The project is a mixed-method approach designed to enable an understanding of Australian GPs’ current practices when caring for women with mastitis. It includes general practice data using the NPS MedicineInsight database.
 
The Foundation Grant will also enable interstate collaboration with South Australia’s Flinders University by providing funding for a data analyst to use the dataset to describe management of mastitis in general practice.
 
‘Currently, we have little research about how doctors make decisions when prescribing for breastfeeding women,’ Professor Amir said.
 
‘How do they weigh up the risks and benefits?’
 
The research team is examining how GPs prescribe and their use of guidelines, with the hope the findings will provide evidence to support improvements in the guidelines and education for health professionals in the future.
 
‘Improving the management of this common breastfeeding problem for new mothers will ensure fewer complications, like breast abscess development or hospital admission, and better mental and physical health for mothers and their children,’ Professor Amir said.
 
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Dr Michael Lucas Bailey   7/05/2021 6:51:38 AM

“Therapeutic Guidelines” is a commercial entity and that they are sponsoring this research is a conflict of interest. Not all GPs have access to Therapeutic Guidelines and there are other guidelines available too, Dynamed, eMedicine/Medscape and UpToDate are some. At the end of the day they are all still guidelines too. Isn’t evidence based medicine supposed to place journals, such as those available through PubMed, higher than guidelines? How much of our clinical decision making and critical thinking are we pushing aside in preference to a commercial entity?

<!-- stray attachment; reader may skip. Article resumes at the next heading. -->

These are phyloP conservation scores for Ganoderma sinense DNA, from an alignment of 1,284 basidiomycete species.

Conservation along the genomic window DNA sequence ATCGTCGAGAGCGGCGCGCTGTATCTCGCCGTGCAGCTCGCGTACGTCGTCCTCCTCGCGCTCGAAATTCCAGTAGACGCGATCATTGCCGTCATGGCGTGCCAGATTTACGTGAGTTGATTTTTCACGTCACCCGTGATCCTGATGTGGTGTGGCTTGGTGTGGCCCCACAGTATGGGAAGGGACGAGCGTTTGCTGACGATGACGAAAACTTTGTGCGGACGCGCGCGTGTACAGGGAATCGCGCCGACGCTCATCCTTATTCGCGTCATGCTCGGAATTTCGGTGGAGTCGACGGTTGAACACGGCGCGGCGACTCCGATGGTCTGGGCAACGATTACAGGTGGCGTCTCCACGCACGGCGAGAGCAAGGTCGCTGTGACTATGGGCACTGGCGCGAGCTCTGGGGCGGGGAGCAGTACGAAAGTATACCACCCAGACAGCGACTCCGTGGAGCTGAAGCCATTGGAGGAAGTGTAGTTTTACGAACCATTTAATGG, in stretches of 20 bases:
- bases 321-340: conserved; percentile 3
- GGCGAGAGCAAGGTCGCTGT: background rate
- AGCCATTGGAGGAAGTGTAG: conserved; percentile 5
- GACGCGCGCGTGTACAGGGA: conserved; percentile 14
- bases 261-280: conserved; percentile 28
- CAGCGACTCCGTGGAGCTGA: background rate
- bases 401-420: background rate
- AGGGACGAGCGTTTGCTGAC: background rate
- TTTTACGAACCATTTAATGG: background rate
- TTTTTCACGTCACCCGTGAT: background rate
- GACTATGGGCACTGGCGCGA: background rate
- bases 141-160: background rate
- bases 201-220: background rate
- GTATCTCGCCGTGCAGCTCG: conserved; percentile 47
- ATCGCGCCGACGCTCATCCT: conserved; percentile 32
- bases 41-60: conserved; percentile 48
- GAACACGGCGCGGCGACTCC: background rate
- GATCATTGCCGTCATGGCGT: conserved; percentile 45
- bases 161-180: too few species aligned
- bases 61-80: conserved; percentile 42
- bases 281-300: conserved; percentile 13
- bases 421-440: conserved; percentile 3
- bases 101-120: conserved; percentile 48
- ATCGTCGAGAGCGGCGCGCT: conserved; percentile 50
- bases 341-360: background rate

Dr Denis James Carragher   7/05/2021 9:57:51 AM

Very good comments by Dr Bailey. My consideration is with regard to late onset mastitis the "guidelines" recommendation requires two visits, expensive in time and cost. Finally Dr Bailey's comment about guidelines is so very true, I have seen some shockers applied without thought.


Dr Elizabeth Kate Marles   7/05/2021 3:43:48 PM

As the Chair of Therapeutic Guidelines, I think it is important to correct Dr Baileys comments above. Therapeutic Guidelines is an Australian not-for-profit organisation that exists to support doctors in getting the best outcomes for their patients (unlike Dynamed and UpToDate, which are for-profit American companies). Because it’s impossible for doctors to read all the primary research, Therapeutic Guidelines teams up with Australian experts to distil the advice for the point of care. It’s important that the recommendations are completely independent, and the only way to achieve this is for funding to come directly from the community (rather than government or pharma). Therapeutic Guidelines partners with the RACGP to provide grants for general practice researchers but it does not commission research. Therapeutic Guidelines is committed to responding to all user feedback, to make sure advice isn’t just evidence but practical as well